Mobility budget in a nutshell

The mobility budget entails a possibility offered by an employer to its employees to exchange their company car or the entitlement to a company car for a budget. As discussed in a previous article, an eligible employee can use the mobility budget to finance an “environmentally friendly” company car and related costs under the company car policy (Pillar I) or can spend the mobility budget on sustainable transport or other assimilated costs such as housing (Pillar II). If the mobility budget is not fully spent on Pillar I or II, the employee can receive the remaining budget in cash (Pillar III).

How to determine the amount spent in Pillar I?

With respect to Pillar I, the Royal Decree provides, on the one hand, an overview of actual costs (paid by the employer) that should be used to determine the amount spent on the environmentally friendly company car so-called “the formula based on actual costs”. This is the first option that the employer can use. The costs include, for example, the lease cost, interest on borrowed capital, maintenance and cleaning costs, fuel costs, parking costs, insurances, costs for replacing and storing of tires, annual depreciation of 20% of the cost price of the charging station and its installation, etc. If certain costs are not yet known at the moment the budget is granted, the employer should estimate the remaining amount. Once the actual costs are known, these costs must be settled in the mobility budget. The list is exhaustive. Please note that these costs can only be taken into account if the financing thereof is foreseen in the company car policy.

On the other hand, employers are given the option to calculate the amount spent on a lump-sum basis. The formula is different depending on whether the company car is leased or owned.  In both cases, the lump-sum basis consists of a fixed and variable component that must be added up.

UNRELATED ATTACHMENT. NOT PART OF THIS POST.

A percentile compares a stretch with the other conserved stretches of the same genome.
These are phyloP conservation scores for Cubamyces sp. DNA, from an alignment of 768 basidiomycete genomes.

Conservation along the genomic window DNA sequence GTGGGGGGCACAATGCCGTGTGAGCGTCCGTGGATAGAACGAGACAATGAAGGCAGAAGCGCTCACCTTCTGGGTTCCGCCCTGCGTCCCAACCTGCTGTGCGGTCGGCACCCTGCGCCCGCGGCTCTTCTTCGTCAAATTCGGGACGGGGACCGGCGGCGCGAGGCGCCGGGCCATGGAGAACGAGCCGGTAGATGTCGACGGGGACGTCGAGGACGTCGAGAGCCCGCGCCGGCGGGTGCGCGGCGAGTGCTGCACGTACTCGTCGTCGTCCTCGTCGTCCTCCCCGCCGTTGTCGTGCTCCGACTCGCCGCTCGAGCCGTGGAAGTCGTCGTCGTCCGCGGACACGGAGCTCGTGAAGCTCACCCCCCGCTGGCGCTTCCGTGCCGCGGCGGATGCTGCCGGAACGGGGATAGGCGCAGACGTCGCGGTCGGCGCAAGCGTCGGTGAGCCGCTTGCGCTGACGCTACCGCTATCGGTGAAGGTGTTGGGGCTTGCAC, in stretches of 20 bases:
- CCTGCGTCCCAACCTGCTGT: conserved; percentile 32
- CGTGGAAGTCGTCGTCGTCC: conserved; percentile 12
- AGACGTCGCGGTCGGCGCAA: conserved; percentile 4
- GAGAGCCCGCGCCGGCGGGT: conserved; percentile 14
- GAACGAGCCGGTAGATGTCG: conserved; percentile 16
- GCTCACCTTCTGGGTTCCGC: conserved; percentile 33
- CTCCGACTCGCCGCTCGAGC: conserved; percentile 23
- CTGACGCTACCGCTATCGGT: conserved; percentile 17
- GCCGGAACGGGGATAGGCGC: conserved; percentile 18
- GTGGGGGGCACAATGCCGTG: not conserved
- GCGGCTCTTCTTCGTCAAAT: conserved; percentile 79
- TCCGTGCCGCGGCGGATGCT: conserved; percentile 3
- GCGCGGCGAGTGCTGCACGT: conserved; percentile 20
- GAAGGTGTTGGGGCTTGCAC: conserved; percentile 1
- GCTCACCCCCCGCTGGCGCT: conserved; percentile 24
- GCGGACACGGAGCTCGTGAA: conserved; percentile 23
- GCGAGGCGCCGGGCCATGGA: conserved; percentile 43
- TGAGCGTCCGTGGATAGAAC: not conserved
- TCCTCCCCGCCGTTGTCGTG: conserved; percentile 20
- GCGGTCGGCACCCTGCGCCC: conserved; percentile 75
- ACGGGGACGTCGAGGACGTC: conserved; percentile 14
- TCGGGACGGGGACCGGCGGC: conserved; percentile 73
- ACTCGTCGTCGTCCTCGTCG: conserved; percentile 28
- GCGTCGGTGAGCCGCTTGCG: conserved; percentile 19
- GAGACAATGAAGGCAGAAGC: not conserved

The fixed and variable components are the following:

  1. For a leased (not a finance lease) or rented company car:

Fixed component: Annual cost of rental or leasing + average annual cost of all costs not included in the rental or leasing contract (provided they are included in the company car policy) + non-deductible VAT + Tax on non-deductible car costs + employer’s CO2 solidarity contribution.

Variable component: (6.000 + home-work distance x 2 x 200) x cost per kilometer provided that fuel costs are not already included in the annual cost of the rental or leasing.

  1. For an owned company car or finance lease:

Fixed component: Catalogue value of the company car (including tax on the non-deductible part) x 25% + employer’s CO2 solidarity contribution.

Variable component: (6.000 + home-work distance x 2 x 200) x cost per kilometer.

For example: the fixed component for a leased (not a finance lease) company car amounts to € 6.000 per year and the employee’s home-work distance is 10 kilometers. The current cost per kilometer equals € 0,13. In this case, the budget for Pillar 1 will amount to € 7.300 per year, i.e. (€ 6.000,00 + ((6.000 + 10 x 2 x 200) x € 0,13)).

The option is valid for a 3-year period and the employer must in principle choose one option for its employees (i.e. the lump-sum method or the real costs method).

The possibility to opt for lump-sum formulas allows employers to calculate the mobility budget for environmentally friendly company cars more accurately since not all the information might be available to determine the actual costs thereof.

How to determine the mobility budget?

The amount of the mobility budget is in principle determined based on the actual costs mentioned above and corresponds to the annual average gross employer cost of the company car that is being exchanged and that was used by the employee during the last four years. If the company car was made available for less than four years, the amount of the mobility budget corresponds to the annual average gross cost of the entire period. However, the employer can also opt to calculate the mobility budget based on the lump- sum formula which is identical to the lump-sum formula that can be used for Pillar I.

Entry into force 

The Royal Decree will enter into force on 1 January 2024.


If you have any questions about the newly published Royal Decree or are interested in considering the new options set out in this Royal Decree, you can contact our Employment and Benefits team.